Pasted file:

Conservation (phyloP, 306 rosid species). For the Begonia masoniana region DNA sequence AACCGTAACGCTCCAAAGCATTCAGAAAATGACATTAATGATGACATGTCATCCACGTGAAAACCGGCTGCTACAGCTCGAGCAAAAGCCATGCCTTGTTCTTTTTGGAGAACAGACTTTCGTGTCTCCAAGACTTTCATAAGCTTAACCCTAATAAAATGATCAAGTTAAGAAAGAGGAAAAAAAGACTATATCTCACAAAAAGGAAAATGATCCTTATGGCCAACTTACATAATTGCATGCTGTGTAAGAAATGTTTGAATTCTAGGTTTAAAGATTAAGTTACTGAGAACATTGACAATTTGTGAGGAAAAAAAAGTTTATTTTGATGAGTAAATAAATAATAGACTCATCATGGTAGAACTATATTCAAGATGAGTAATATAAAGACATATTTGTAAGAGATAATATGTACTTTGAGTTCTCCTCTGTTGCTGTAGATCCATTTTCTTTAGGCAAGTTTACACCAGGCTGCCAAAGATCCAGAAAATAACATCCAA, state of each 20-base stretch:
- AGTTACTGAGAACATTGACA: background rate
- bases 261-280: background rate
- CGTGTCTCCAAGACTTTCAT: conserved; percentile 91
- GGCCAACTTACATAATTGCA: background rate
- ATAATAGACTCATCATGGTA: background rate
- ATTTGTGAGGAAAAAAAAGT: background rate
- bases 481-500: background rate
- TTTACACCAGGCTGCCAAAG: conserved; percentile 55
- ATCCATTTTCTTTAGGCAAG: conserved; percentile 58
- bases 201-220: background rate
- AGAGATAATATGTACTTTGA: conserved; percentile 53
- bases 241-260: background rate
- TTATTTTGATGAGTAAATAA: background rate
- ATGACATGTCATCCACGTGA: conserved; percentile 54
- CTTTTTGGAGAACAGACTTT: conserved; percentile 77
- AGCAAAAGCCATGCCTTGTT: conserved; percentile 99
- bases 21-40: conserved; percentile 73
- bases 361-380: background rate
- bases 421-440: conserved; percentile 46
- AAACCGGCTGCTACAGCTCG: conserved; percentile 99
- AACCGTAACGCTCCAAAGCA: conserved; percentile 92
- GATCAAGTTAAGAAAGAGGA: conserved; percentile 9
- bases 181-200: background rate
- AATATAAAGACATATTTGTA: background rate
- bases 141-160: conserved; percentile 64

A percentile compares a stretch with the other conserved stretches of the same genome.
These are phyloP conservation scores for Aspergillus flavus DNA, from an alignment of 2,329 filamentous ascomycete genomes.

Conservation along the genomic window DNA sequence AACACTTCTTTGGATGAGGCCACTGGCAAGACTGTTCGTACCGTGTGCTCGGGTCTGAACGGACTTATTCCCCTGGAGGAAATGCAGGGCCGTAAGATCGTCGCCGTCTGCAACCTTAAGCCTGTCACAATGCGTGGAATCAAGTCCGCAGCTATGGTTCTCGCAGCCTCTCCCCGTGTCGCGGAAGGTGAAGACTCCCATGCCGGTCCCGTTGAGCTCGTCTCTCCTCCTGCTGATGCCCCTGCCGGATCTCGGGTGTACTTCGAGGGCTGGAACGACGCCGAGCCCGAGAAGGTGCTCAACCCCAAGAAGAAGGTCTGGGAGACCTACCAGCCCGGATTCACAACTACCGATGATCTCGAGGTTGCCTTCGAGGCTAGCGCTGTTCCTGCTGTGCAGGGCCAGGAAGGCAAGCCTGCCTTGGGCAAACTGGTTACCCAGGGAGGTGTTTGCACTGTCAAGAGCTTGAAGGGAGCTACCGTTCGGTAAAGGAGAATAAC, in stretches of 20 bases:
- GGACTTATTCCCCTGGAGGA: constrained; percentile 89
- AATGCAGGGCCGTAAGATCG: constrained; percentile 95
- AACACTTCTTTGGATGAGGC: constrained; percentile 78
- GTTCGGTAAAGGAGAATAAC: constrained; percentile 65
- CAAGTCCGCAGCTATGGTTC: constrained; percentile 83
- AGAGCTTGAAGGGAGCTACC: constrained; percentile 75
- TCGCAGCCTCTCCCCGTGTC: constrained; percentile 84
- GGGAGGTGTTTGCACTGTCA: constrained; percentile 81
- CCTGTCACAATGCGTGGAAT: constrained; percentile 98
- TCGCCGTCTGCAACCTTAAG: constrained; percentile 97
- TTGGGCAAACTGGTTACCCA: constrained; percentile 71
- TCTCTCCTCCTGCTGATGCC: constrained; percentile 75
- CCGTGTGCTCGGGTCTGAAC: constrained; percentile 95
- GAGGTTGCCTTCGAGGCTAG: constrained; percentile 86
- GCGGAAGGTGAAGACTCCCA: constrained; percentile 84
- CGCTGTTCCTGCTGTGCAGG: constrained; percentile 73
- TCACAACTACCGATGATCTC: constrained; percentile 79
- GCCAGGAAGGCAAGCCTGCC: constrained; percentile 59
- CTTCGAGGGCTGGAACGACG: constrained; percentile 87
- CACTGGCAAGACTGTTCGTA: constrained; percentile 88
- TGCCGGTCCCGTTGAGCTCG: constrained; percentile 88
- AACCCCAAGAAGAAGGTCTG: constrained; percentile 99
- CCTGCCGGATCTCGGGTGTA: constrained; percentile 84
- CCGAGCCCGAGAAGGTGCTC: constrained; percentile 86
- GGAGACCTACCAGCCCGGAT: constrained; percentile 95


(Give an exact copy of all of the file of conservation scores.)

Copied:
Conservation (phyloP, 306 rosid species). For the Begonia masoniana region DNA sequence AACCGTAACGCTCCAAAGCATTCAGAAAATGACATTAATGATGACATGTCATCCACGTGAAAACCGGCTGCTACAGCTCGAGCAAAAGCCATGCCTTGTTCTTTTTGGAGAACAGACTTTCGTGTCTCCAAGACTTTCATAAGCTTAACCCTAATAAAATGATCAAGTTAAGAAAGAGGAAAAAAAGACTATATCTCACAAAAAGGAAAATGATCCTTATGGCCAACTTACATAATTGCATGCTGTGTAAGAAATGTTTGAATTCTAGGTTTAAAGATTAAGTTACTGAGAACATTGACAATTTGTGAGGAAAAAAAAGTTTATTTTGATGAGTAAATAAATAATAGACTCATCATGGTAGAACTATATTCAAGATGAGTAATATAAAGACATATTTGTAAGAGATAATATGTACTTTGAGTTCTCCTCTGTTGCTGTAGATCCATTTTCTTTAGGCAAGTTTACACCAGGCTGCCAAAGATCCAGAAAATAACATCCAA, state of each 20-base stretch:
- AGTTACTGAGAACATTGACA: background rate
- bases 261-280: background rate
- CGTGTCTCCAAGACTTTCAT: conserved; percentile 91
- GGCCAACTTACATAATTGCA: background rate
- ATAATAGACTCATCATGGTA: background rate
- ATTTGTGAGGAAAAAAAAGT: background rate
- bases 481-500: background rate
- TTTACACCAGGCTGCCAAAG: conserved; percentile 55
- ATCCATTTTCTTTAGGCAAG: conserved; percentile 58
- bases 201-220: background rate
- AGAGATAATATGTACTTTGA: conserved; percentile 53
- bases 241-260: background rate
- TTATTTTGATGAGTAAATAA: background rate
- ATGACATGTCATCCACGTGA: conserved; percentile 54
- CTTTTTGGAGAACAGACTTT: conserved; percentile 77
- AGCAAAAGCCATGCCTTGTT: conserved; percentile 99
- bases 21-40: conserved; percentile 73
- bases 361-380: background rate
- bases 421-440: conserved; percentile 46
- AAACCGGCTGCTACAGCTCG: conserved; percentile 99
- AACCGTAACGCTCCAAAGCA: conserved; percentile 92
- GATCAAGTTAAGAAAGAGGA: conserved; percentile 9
- bases 181-200: background rate
- AATATAAAGACATATTTGTA: background rate
- bases 141-160: conserved; percentile 64

A percentile compares a stretch with the other conserved stretches of the same genome.
These are phyloP conservation scores for Aspergillus flavus DNA, from an alignment of 2,329 filamentous ascomycete genomes.

Conservation along the genomic window DNA sequence AACACTTCTTTGGATGAGGCCACTGGCAAGACTGTTCGTACCGTGTGCTCGGGTCTGAACGGACTTATTCCCCTGGAGGAAATGCAGGGCCGTAAGATCGTCGCCGTCTGCAACCTTAAGCCTGTCACAATGCGTGGAATCAAGTCCGCAGCTATGGTTCTCGCAGCCTCTCCCCGTGTCGCGGAAGGTGAAGACTCCCATGCCGGTCCCGTTGAGCTCGTCTCTCCTCCTGCTGATGCCCCTGCCGGATCTCGGGTGTACTTCGAGGGCTGGAACGACGCCGAGCCCGAGAAGGTGCTCAACCCCAAGAAGAAGGTCTGGGAGACCTACCAGCCCGGATTCACAACTACCGATGATCTCGAGGTTGCCTTCGAGGCTAGCGCTGTTCCTGCTGTGCAGGGCCAGGAAGGCAAGCCTGCCTTGGGCAAACTGGTTACCCAGGGAGGTGTTTGCACTGTCAAGAGCTTGAAGGGAGCTACCGTTCGGTAAAGGAGAATAAC, in stretches of 20 bases:
- GGACTTATTCCCCTGGAGGA: constrained; percentile 89
- AATGCAGGGCCGTAAGATCG: constrained; percentile 95
- AACACTTCTTTGGATGAGGC: constrained; percentile 78
- GTTCGGTAAAGGAGAATAAC: constrained; percentile 65
- CAAGTCCGCAGCTATGGTTC: constrained; percentile 83
- AGAGCTTGAAGGGAGCTACC: constrained; percentile 75
- TCGCAGCCTCTCCCCGTGTC: constrained; percentile 84
- GGGAGGTGTTTGCACTGTCA: constrained; percentile 81
- CCTGTCACAATGCGTGGAAT: constrained; percentile 98
- TCGCCGTCTGCAACCTTAAG: constrained; percentile 97
- TTGGGCAAACTGGTTACCCA: constrained; percentile 71
- TCTCTCCTCCTGCTGATGCC: constrained; percentile 75
- CCGTGTGCTCGGGTCTGAAC: constrained; percentile 95
- GAGGTTGCCTTCGAGGCTAG: constrained; percentile 86
- GCGGAAGGTGAAGACTCCCA: constrained; percentile 84
- CGCTGTTCCTGCTGTGCAGG: constrained; percentile 73
- TCACAACTACCGATGATCTC: constrained; percentile 79
- GCCAGGAAGGCAAGCCTGCC: constrained; percentile 59
- CTTCGAGGGCTGGAACGACG: constrained; percentile 87
- CACTGGCAAGACTGTTCGTA: constrained; percentile 88
- TGCCGGTCCCGTTGAGCTCG: constrained; percentile 88
- AACCCCAAGAAGAAGGTCTG: constrained; percentile 99
- CCTGCCGGATCTCGGGTGTA: constrained; percentile 84
- CCGAGCCCGAGAAGGTGCTC: constrained; percentile 86
- GGAGACCTACCAGCCCGGAT: constrained; percentile 95